After Sgt. Nathan Cirillo's violent, tragic, and senseless death just over two weeks ago in Ottawa, this year's remembrance day season feels a bit closer to home, as the distant and often second-hand memories of wars and conflicts past find a reflection in the temporal nearness of the violence in our capital.

Earlier this week, we learned that the remains of one of the fallen soldiers, a grenadiers, was one of our own, a recent immigrant to Manitoba.

But it doesn't change how we are to respond - to remember is to believe the world can be a better place, and acknowledge the small part our veterans played and continue to play in that process. We fear what do not know, and we do not know what we do not try to remember. So remember we must, and remember we shall.

Three groups (and many more than I've mentioned, I'm certain) are making efforts to support veterans and those still on the frontlines facing war. Here they are!

Westgrove School in Charleswoood is undertaking a massive student art project. The crochet and sewing club started by receptionist Tanya Pankiewich and Educational Assistant Liz Hare has got students into the crafting of handmade poppies to be sold to raise money for the fund set up for slain soldier Cirillo's son. Even though they take between half an hour to an hour to create, already 350 have been made, and over $500 raised. You can buy those poppies at Westgrove school between 8m and 4pm.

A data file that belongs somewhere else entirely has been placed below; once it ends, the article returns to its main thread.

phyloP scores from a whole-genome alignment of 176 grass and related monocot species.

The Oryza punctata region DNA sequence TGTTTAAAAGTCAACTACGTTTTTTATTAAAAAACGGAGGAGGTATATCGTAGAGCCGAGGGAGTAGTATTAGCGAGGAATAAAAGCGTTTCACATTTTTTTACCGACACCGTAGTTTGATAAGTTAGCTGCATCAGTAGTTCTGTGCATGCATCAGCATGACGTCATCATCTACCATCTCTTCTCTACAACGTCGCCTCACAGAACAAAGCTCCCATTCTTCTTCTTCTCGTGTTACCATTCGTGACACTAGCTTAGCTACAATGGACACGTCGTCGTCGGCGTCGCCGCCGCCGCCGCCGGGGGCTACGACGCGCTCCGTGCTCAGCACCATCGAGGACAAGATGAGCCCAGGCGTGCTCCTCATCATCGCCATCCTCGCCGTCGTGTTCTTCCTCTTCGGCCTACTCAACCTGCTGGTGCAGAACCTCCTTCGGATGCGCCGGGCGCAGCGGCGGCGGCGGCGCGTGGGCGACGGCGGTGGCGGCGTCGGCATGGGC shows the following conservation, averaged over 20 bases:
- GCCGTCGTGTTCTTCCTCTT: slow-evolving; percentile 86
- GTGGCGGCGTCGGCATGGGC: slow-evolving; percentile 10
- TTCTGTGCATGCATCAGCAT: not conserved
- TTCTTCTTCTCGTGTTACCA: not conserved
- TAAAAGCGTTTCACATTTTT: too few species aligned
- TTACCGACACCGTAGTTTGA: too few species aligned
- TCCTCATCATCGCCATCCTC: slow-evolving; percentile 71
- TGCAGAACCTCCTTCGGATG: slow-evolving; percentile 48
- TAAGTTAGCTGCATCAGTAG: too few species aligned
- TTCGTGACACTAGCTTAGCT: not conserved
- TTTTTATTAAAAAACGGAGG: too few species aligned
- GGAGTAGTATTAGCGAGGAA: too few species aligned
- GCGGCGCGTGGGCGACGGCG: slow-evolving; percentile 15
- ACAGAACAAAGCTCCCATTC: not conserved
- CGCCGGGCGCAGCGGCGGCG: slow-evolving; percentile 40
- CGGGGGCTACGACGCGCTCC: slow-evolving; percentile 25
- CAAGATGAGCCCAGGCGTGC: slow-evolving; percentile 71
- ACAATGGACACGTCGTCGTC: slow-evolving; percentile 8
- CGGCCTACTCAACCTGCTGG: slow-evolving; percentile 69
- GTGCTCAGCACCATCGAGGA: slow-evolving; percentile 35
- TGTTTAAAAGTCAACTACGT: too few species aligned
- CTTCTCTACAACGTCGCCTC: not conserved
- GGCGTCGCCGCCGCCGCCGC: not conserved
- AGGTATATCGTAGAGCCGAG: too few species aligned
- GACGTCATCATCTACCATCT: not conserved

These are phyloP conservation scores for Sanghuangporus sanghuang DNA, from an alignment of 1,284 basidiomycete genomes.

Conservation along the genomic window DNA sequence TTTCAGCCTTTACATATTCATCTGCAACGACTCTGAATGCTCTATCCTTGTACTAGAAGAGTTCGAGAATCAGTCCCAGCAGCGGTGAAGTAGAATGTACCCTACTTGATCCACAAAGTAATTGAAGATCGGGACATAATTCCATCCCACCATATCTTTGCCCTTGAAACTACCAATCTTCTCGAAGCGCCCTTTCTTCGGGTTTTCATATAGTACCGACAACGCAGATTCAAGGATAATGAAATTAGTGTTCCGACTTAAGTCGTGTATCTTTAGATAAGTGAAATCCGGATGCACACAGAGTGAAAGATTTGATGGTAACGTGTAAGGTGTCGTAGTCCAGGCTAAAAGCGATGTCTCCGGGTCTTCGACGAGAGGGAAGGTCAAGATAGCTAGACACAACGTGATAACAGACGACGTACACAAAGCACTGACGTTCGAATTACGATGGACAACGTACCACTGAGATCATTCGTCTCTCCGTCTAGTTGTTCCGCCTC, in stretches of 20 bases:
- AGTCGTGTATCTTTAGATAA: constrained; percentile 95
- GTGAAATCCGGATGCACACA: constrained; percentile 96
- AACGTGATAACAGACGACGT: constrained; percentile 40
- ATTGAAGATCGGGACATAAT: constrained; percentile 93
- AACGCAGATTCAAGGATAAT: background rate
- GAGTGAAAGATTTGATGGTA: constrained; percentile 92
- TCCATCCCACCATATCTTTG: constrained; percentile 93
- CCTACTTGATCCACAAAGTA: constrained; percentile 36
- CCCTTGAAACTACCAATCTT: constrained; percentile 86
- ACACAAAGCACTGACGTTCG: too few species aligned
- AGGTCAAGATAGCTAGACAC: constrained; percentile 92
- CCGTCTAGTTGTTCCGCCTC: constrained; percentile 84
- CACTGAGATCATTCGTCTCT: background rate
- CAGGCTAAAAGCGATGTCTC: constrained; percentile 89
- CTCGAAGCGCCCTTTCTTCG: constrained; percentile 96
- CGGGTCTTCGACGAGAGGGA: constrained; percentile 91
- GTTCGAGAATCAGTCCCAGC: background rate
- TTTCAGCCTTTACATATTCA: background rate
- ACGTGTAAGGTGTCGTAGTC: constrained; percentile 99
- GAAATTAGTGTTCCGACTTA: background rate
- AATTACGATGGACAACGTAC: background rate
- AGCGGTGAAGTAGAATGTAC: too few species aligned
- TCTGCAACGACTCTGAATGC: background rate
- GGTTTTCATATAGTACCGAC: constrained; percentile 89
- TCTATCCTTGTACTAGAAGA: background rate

The Assiniboine Zoo is also making a significant contribution. During Remembrance Day week, from the 9th to 18th of November, Veterans and members of the Canadian Armed Forces will get into Zoo exhibits for free! Director of zoological operations Dr. Brian Joseph, himself an army reserve veteran, says it is so important to remember the the personal sacrifices of those serving in the armed forces, sacrifices he has seen first hand.

The Achmadiyya Muslims of Canada are making perhaps the most special contribution of all. Local members of the community held a protest a week ago to renounce violence and the Ottawa attacks, as well as radicalization. But tomorrow, along with their Friday prayers, they will pause across the nation to reflect on the service and sacrifice of the armed forces on behalf of Canada, both now and in past conflicts. Their communities will also be taking up an offering to be presented to the Royal Canadian Legion.

These are just some of the many ways in which Winnipegers and Canadians alike are going the extra mile to remember the extraordinary sacrifices of our veterans service men and women beyond the single moment of silence during the Remembrance Day ceremonies that are now very familiar to us. How will you choose to remember?